Lotus Elan

Brake servo utter, utter despair....

PostPost by: jeff jackson » Sat Mar 29, 2014 3:16 pm

Hi all,
My Girling brake servo was slightly leaking, I noticed this whilst rebuilding the head.
The car has been off the road for nearly a year now. After waiting weeks for the parts to rebuild the servo to arrive, I finally put it all back together this morning.
Now what is happening is that the brake fluid is being sucked into the engine and being burnt, so clouds of smoke and disappearing brake fluid out of the master cylinder.
This is exactly what happened to the elan years ago (about fifteen I think). I bought a new servo and this is the one I currently have.
After spending shed loads of money on rebuild kits, non return valve and an elbow, I am significantly worse off.
If someone could come round, steal the car and set light to it I would be grateful. I am utterly, utterly fed up with it.

Any Ideas what is wrong with the stupid thing?

Kind regards
Jeff 72+2
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PostPost by: Galwaylotus » Sat Mar 29, 2014 5:38 pm

Don't get rid of the car, just the servo. I dumped mine when it locked up and I made the right decision. The brakes have great "feel" unboosted. :D
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PostPost by: john.p.clegg » Sat Mar 29, 2014 6:39 pm

Yes,but you don't have the heavier Plus2..

John :wink:
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PostPost by: Galwaylotus » Sat Mar 29, 2014 7:57 pm

...or the bigger Plus 2 brakes!! :lol:
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PostPost by: archigator » Sun Mar 30, 2014 3:20 am

I tried to rebuild my servo, but then opted for a new one from Moss Motors. Part No. 182-290, $189.95, Brake Servo (Booster), Single Line, 7/8" bore. At $189.00, it's the least expensive one I could find.
http://www.mossmotors.com/Shop/ViewProducts.aspx?PlateIndexID=110824&SortOrder=10

So far, it works great. I also had my brake master cylinder resleeved and rebuilt at White Post at the same time. Hopefully no brake worries for a while.

Gary
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PostPost by: john.p.clegg » Sun Mar 30, 2014 8:20 am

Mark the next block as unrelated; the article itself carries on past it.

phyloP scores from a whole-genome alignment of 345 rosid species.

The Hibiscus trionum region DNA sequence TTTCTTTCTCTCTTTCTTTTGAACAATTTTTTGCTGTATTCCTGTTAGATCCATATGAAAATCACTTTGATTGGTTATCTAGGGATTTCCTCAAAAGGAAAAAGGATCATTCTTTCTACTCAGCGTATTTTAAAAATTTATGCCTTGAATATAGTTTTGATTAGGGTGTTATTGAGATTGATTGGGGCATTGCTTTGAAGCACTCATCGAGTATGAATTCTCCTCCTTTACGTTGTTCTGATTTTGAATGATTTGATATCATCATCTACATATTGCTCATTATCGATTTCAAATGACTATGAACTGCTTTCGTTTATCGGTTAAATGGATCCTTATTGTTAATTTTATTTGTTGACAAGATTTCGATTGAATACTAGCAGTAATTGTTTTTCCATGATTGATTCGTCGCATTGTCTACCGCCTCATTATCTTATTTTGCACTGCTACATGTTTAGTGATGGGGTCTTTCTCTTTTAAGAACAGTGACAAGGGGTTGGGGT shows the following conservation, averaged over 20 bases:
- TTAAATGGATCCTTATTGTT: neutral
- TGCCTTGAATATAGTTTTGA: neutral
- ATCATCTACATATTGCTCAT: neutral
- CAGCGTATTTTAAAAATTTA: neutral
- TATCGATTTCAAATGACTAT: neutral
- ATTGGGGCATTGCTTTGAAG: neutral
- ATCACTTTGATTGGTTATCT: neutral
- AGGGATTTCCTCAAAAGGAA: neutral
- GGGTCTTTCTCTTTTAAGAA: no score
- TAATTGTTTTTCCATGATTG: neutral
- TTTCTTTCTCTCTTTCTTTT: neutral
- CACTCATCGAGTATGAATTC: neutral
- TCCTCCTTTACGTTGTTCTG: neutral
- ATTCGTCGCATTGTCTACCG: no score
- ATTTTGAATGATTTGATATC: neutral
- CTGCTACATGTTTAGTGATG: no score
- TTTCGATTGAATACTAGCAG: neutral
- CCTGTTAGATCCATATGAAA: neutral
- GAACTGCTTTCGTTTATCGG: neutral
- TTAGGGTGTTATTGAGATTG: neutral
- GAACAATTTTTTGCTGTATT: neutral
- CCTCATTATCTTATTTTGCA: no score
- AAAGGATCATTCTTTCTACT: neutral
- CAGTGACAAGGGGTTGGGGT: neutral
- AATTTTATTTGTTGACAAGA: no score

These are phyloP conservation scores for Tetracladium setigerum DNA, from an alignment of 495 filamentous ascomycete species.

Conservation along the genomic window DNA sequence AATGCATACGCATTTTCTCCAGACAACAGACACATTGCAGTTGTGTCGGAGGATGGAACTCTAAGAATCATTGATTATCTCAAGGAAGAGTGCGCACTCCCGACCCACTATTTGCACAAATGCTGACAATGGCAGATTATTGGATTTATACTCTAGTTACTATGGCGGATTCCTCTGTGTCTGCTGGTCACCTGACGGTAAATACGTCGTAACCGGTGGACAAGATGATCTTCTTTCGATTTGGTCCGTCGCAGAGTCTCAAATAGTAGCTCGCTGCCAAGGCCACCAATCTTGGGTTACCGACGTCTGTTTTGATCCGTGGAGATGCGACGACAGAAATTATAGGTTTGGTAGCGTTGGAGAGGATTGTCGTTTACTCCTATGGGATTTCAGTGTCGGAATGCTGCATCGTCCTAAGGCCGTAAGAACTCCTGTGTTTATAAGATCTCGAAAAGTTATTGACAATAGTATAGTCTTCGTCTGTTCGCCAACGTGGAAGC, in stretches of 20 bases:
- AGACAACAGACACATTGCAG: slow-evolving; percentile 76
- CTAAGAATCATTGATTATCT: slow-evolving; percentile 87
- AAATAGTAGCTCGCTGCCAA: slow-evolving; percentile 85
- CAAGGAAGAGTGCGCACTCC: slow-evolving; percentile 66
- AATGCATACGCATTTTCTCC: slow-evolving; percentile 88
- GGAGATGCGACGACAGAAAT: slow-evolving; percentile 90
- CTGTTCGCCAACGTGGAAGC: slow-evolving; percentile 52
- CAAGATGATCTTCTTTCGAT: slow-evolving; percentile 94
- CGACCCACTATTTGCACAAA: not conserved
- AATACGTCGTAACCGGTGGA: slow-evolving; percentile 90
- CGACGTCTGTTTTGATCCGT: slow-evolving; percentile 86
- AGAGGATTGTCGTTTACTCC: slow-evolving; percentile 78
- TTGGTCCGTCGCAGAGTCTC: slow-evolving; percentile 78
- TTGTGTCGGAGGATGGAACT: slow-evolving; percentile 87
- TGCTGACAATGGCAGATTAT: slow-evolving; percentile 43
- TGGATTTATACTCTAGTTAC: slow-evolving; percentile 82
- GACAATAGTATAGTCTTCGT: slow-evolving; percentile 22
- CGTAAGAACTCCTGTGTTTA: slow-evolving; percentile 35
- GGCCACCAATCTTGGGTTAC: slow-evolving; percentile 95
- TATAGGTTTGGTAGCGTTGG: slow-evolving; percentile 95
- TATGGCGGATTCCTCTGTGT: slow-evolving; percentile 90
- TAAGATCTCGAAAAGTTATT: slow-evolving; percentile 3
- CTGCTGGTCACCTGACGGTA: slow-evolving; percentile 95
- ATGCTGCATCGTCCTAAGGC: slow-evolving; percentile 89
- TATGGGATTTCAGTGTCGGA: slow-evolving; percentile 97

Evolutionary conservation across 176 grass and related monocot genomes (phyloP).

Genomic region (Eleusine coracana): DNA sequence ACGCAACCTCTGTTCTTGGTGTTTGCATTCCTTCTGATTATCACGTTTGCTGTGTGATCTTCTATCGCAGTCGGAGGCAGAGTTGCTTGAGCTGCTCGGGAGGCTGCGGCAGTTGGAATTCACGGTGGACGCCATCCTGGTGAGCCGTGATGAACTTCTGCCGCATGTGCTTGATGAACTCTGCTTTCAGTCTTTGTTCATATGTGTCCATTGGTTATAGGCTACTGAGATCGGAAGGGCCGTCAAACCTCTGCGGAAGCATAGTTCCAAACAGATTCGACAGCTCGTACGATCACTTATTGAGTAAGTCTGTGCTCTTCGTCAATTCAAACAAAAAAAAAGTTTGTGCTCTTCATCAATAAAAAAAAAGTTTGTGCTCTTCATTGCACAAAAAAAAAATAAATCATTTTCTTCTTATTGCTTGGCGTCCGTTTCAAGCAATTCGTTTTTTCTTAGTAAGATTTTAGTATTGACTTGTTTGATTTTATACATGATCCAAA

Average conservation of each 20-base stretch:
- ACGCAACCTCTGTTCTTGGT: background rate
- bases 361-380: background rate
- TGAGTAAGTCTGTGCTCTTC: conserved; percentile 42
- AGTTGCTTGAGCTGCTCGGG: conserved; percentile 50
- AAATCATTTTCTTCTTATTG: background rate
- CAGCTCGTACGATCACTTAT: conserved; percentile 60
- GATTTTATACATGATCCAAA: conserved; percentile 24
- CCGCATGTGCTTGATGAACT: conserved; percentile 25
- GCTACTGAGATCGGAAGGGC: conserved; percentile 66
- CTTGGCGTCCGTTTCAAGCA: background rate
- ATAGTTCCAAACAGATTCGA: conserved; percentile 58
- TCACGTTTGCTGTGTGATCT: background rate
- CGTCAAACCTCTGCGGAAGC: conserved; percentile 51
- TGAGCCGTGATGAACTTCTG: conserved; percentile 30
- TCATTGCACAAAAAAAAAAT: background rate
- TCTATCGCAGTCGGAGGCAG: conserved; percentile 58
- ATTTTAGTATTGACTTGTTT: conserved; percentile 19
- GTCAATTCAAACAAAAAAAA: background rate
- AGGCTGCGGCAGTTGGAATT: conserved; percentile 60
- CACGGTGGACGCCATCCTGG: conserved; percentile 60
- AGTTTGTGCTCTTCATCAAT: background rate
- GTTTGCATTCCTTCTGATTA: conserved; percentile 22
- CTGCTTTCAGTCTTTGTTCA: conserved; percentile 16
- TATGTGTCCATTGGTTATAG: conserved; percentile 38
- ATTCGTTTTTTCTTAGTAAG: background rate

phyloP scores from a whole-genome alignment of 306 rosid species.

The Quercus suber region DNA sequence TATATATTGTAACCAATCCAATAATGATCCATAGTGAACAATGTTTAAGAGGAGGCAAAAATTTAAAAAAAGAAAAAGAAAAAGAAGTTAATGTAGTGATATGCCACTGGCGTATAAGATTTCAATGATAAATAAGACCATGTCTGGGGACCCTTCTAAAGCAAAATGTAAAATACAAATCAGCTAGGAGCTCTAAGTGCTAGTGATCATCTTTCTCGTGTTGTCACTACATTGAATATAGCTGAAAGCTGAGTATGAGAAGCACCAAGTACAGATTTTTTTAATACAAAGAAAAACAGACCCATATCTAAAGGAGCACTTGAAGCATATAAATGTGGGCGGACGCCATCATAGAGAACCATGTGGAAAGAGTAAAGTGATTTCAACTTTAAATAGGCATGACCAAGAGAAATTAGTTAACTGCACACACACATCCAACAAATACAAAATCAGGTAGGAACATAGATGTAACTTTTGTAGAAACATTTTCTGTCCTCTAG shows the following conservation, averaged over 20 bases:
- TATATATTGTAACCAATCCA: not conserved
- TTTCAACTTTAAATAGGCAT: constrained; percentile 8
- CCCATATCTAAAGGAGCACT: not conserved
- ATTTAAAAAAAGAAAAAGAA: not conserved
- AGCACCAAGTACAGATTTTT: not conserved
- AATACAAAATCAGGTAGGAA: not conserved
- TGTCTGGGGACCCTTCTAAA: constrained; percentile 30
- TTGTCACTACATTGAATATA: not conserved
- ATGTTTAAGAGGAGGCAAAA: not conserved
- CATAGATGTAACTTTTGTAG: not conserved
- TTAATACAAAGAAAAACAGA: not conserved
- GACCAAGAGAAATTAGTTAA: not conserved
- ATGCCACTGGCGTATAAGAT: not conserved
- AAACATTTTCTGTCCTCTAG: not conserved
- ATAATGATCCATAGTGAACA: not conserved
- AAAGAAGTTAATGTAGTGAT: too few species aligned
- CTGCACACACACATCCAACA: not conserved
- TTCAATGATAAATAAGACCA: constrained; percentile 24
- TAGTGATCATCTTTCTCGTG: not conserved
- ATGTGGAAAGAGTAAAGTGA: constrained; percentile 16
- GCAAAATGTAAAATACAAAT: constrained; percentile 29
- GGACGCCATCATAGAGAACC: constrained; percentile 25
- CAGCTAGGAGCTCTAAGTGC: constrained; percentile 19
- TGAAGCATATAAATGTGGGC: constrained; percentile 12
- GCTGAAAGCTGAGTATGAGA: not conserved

Jeff
Chill,do not despair,either something went back in wrong or something is knackered,just have a word with...

http://www.classicbrake.co.uk/

John :wink:
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PostPost by: JJDraper » Sun Mar 30, 2014 10:08 am

Ditto Classicar - well known, a little expensive, but you get what you pay for. They refurbed my rear calipers 10 years ago - in the rebuild a few years ago, all they needed was a clean & lube. Still working well enough for a clean MOT pass on the rolling road last month. They did my fronts about 5 years ago, more for the looks and supplied a new servo - all still operating well.

Call them for advice before getting the matches out.

Jeremy
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PostPost by: AHM » Sun Mar 30, 2014 10:15 am

Jeff,

You are right, it is a very stupid very simple thing!

Well within you capabilities to fix it, so relax.... Think of it as only 3 pipe connections, a handful of bolts, some seals, and a circlip.

Make sure the bores are good and the seals are perfect and the right way round, and follow the instructions.

It will only take you an hour to take it out and put it back, and you have to bleed the brakes anyway. You have all of the bits and you have had it apart recently - sounds like a nice little afternoon job!

Don't let your annoyance turn it into a big job, and save the despair for when you are trying to do it a third time!

Also 100% for Classicar if you don't want to do it yourself.
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PostPost by: jeff jackson » Sun Mar 30, 2014 6:34 pm

Hi Chaps,
Thanks for the replies. I think after a day with the outlaws in Sussex I have calmed down a bit.